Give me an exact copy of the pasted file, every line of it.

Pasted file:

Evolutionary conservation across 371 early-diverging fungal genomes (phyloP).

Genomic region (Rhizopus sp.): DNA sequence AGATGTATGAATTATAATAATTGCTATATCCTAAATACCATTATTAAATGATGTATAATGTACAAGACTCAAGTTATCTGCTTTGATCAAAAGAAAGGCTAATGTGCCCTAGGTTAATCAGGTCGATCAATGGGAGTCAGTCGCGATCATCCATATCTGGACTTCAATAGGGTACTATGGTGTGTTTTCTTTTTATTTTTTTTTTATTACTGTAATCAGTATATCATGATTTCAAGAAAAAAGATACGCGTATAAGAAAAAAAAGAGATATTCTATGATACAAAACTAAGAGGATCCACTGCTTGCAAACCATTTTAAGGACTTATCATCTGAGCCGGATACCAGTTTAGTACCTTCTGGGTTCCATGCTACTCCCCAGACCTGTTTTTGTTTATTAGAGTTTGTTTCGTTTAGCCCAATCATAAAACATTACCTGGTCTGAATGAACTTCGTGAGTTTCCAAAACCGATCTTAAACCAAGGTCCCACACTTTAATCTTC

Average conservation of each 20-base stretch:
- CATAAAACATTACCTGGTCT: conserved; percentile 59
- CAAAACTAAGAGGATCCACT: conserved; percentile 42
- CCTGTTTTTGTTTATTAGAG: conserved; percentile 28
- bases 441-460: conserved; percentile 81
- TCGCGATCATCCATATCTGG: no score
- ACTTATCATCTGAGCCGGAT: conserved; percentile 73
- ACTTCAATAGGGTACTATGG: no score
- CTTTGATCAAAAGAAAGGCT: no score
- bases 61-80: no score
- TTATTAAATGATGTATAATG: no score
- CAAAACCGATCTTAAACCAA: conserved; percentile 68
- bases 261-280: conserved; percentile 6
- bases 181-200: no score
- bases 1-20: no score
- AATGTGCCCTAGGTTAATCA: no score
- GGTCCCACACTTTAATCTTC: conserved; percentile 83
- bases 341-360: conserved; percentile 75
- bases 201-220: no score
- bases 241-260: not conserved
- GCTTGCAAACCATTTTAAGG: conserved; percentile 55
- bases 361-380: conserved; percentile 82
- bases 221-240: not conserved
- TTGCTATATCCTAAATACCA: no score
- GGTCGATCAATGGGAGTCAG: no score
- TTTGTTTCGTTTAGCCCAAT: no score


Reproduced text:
Evolutionary conservation across 371 early-diverging fungal genomes (phyloP).

Genomic region (Rhizopus sp.): DNA sequence AGATGTATGAATTATAATAATTGCTATATCCTAAATACCATTATTAAATGATGTATAATGTACAAGACTCAAGTTATCTGCTTTGATCAAAAGAAAGGCTAATGTGCCCTAGGTTAATCAGGTCGATCAATGGGAGTCAGTCGCGATCATCCATATCTGGACTTCAATAGGGTACTATGGTGTGTTTTCTTTTTATTTTTTTTTTATTACTGTAATCAGTATATCATGATTTCAAGAAAAAAGATACGCGTATAAGAAAAAAAAGAGATATTCTATGATACAAAACTAAGAGGATCCACTGCTTGCAAACCATTTTAAGGACTTATCATCTGAGCCGGATACCAGTTTAGTACCTTCTGGGTTCCATGCTACTCCCCAGACCTGTTTTTGTTTATTAGAGTTTGTTTCGTTTAGCCCAATCATAAAACATTACCTGGTCTGAATGAACTTCGTGAGTTTCCAAAACCGATCTTAAACCAAGGTCCCACACTTTAATCTTC

Average conservation of each 20-base stretch:
- CATAAAACATTACCTGGTCT: conserved; percentile 59
- CAAAACTAAGAGGATCCACT: conserved; percentile 42
- CCTGTTTTTGTTTATTAGAG: conserved; percentile 28
- bases 441-460: conserved; percentile 81
- TCGCGATCATCCATATCTGG: no score
- ACTTATCATCTGAGCCGGAT: conserved; percentile 73
- ACTTCAATAGGGTACTATGG: no score
- CTTTGATCAAAAGAAAGGCT: no score
- bases 61-80: no score
- TTATTAAATGATGTATAATG: no score
- CAAAACCGATCTTAAACCAA: conserved; percentile 68
- bases 261-280: conserved; percentile 6
- bases 181-200: no score
- bases 1-20: no score
- AATGTGCCCTAGGTTAATCA: no score
- GGTCCCACACTTTAATCTTC: conserved; percentile 83
- bases 341-360: conserved; percentile 75
- bases 201-220: no score
- bases 241-260: not conserved
- GCTTGCAAACCATTTTAAGG: conserved; percentile 55
- bases 361-380: conserved; percentile 82
- bases 221-240: not conserved
- TTGCTATATCCTAAATACCA: no score
- GGTCGATCAATGGGAGTCAG: no score
- TTTGTTTCGTTTAGCCCAAT: no score